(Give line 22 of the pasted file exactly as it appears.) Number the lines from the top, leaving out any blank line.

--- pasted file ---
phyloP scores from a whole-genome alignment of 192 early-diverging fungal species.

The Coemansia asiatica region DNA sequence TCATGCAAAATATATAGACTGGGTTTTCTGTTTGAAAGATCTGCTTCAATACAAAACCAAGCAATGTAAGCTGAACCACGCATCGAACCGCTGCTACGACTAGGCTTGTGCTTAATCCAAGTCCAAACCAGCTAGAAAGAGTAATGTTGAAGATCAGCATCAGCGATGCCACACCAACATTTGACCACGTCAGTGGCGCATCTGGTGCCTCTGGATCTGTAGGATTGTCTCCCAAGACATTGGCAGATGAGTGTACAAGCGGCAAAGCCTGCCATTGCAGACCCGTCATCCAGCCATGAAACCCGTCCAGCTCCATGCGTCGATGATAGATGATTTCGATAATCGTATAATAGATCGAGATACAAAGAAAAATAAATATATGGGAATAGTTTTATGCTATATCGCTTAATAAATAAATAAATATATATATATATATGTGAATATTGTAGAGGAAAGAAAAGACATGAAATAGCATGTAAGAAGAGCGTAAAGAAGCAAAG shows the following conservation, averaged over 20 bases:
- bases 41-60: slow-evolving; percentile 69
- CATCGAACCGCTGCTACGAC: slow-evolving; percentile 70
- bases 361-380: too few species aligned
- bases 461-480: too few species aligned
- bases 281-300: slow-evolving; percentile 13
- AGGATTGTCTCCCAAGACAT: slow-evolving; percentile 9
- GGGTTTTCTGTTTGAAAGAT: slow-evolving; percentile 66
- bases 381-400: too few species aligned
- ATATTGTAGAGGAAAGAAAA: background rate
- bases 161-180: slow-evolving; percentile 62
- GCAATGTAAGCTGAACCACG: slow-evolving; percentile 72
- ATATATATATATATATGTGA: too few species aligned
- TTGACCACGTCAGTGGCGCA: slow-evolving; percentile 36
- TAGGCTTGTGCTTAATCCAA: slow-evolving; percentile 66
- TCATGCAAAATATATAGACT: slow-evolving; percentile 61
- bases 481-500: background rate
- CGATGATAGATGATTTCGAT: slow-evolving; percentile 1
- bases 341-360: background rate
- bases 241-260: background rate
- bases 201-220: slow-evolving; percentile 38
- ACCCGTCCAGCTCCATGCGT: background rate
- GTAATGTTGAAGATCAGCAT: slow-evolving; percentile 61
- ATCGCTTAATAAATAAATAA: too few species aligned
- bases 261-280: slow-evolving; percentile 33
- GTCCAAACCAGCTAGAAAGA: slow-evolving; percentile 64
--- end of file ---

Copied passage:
- bases 201-220: slow-evolving; percentile 38